New PTAB Rules Take Effect May 2, 2016

The Patent Office has published a final rule with amendments to 37 CFR § 42, et seq., governing IPR, CBM, PGR, and derivation proceedings before the Patent Trial and Appeal Board. The new rules take effect Monday, May 2, 2016 and apply to all AIA petitions filed on or after that date and to any ongoing proceeding or trial before the Office. A revised Trial Practice Guide is forthcoming.

The published final rule describing the amended rules is available here. A redline comparing the amended rules to the old rules is available here.

We detail the major rule changes and give some practice pointers below.

I. New word counts and Rule 11-type certification requirements

The new rules will immediately affect how petitioners prepare their petitions and how patent owners must respond.

A. Word counts replace page limits for major briefing
[37 CFR § 42.24, 37 CFR § 42.107(a), 37 CFR § 42.207(a)]

The new rules require word counts instead of page limits for petitions, patent owner preliminary responses, patent owner responses, and petitioner replies. Excluded from these limits are a table of contents, a table of authorities, mandatory notices under CFR § 42.8, a certificate of service or word count, or appendices of exhibits or claim listing. The page limits for motions to amend and other motions remain the same.

Paper IPR PGR CBM Derivation
Petition 14,000 w 18,700 w 18,700 w 14,000 w
Patent Owner Preliminary Response 14,000 w 18,700 w 18,700 w 14,000 w
Patent Owner Response 14,000 w 18,700 w 18,700 w 18,700 w
Petitioner Reply to Patent Owner Response 5,600 w 5,600 w 5,600 w 5,600 w
Motions to Amend 25 p 25 p 25 p 25 p
Oppositions to Motions to Amend 25 p 25 p 25 p 25 p
Replies to Oppositions to Motions to Amend 12 p 12 p 12 p 12 p
Other Motions 15 p 15 p 15 p 15 p
Oppositions to Other Motions 15 p 15 p 15 p 15 p
Replies to Other Motions 5 p 5 p 5 p 5 p

B. A Rule 11-type certification applies to papers filed with the Board [37 CFR § 42.11]

Section 37 CFR § 42.11, which prescribes the duty of candor owed to the Office, has been amended to include a certification requirement analogous to Rule 11 of the Federal Rules of Civil Procedure. The new rule also provides sanctions for noncompliance.

Every petition, response, written motion, and other paper filed in a proceeding must comply with the signature requirements set forth in Section 37 CFR § 11.18(a). Presenting such a paper to the Board operates as a certification under §11.18(b)(2), namely: that the paper is not being presented for an improper purpose; that the legal contentions are warranted by existing law or by nonfrivolous arguments about the law; that the allegations and factual contentions have or are likely to have evidentiary support; and that the denials of factual contentions are warranted by the evidence or reasonably based on a lack of information or belief.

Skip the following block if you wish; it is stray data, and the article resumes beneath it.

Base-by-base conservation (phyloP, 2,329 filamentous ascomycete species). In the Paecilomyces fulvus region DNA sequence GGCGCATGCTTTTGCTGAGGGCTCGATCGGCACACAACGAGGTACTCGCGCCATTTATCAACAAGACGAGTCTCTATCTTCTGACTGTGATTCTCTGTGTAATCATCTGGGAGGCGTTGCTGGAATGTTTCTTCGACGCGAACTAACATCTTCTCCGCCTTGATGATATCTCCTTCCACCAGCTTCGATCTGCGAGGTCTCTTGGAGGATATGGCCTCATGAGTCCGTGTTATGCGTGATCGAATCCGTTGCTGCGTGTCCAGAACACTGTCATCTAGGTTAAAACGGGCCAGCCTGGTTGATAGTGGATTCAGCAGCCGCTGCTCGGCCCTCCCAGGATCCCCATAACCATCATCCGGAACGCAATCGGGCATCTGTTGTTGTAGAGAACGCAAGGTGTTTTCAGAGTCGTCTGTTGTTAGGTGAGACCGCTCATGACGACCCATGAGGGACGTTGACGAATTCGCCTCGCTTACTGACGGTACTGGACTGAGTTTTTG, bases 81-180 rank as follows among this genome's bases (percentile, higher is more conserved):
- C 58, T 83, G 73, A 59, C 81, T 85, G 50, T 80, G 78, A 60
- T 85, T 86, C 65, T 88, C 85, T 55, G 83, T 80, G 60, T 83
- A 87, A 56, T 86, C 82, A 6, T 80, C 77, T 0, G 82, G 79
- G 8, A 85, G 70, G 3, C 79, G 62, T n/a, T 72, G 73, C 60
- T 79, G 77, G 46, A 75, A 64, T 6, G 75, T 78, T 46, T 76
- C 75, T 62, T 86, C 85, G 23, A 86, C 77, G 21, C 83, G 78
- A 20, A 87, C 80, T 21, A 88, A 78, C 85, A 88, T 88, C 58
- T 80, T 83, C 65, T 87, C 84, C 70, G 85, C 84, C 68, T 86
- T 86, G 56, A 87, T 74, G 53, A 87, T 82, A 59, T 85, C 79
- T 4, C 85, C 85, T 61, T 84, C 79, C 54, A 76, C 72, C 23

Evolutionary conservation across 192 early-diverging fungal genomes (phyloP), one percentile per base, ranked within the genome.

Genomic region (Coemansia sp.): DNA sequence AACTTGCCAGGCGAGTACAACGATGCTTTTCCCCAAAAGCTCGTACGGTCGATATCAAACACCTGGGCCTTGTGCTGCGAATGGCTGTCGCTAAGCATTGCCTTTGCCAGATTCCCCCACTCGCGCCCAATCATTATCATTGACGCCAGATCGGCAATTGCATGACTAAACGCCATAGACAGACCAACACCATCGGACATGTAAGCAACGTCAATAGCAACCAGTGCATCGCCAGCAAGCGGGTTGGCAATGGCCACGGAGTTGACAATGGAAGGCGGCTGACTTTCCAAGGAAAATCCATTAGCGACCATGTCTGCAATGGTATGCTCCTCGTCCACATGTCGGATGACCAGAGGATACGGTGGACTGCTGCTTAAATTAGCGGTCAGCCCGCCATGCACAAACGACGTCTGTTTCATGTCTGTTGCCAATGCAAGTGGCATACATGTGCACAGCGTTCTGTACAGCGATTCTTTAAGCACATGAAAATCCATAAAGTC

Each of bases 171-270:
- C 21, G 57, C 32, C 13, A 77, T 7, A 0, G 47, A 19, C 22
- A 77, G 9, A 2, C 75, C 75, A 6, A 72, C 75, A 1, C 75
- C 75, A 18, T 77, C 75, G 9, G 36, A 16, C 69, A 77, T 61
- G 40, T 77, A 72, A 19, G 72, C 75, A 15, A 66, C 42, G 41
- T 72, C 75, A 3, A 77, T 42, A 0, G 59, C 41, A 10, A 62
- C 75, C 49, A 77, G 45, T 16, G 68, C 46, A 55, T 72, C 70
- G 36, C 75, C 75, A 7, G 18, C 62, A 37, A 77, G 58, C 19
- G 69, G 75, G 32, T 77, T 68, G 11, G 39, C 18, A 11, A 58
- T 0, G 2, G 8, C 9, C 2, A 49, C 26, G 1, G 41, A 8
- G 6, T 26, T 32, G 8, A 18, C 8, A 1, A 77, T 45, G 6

The Office observed that this rule has a strong deterrent effect and expects that it will be infrequently invoked. Responding to fears that the proposed rule will lead to an increase in investigations by the Office of Enrollment and Discipline, the Office noted that, like all motions in an AIA trial proceeding, a motion for sanctions must be authorized by the Board. And, a copy of the motion most be served on the opposing party at least 21 days before seeking authorization from the Board to file the motion.

One other notable departure from Rule 11 in the Federal Rules is that sanctions imposed by the Board may only apply to practitioners and parties, not entire law firms.

II. New rules for testimonial evidence, Phillips-type claim construction, and substitute claims

The new rules will also change how patent owners approach their preliminary responses and post-institution responses, as well as patent owners’ strategies for obtaining substitute claims.

A. Preliminary responses can include new testimonial evidence
[37 CFR § 42.23(b), 37 CFR § 42.108(c), 37 CFR § 42.208(c)]

Under the new rules, a patent owner’s preliminary response may include new testimonial evidence, such as expert declarations. The Office amended the rules to provide that any factual dispute created by testimonial evidence that is material to the institution decision will be resolved in favor of the petitioner only for the purposes of determining whether to institute a trial. This is because, ordinarily, the shortened timeframe for the institution phase of an AIA proceeding does not allow for cross-examination of a declarant as of right and because the denial of institution is not appealable.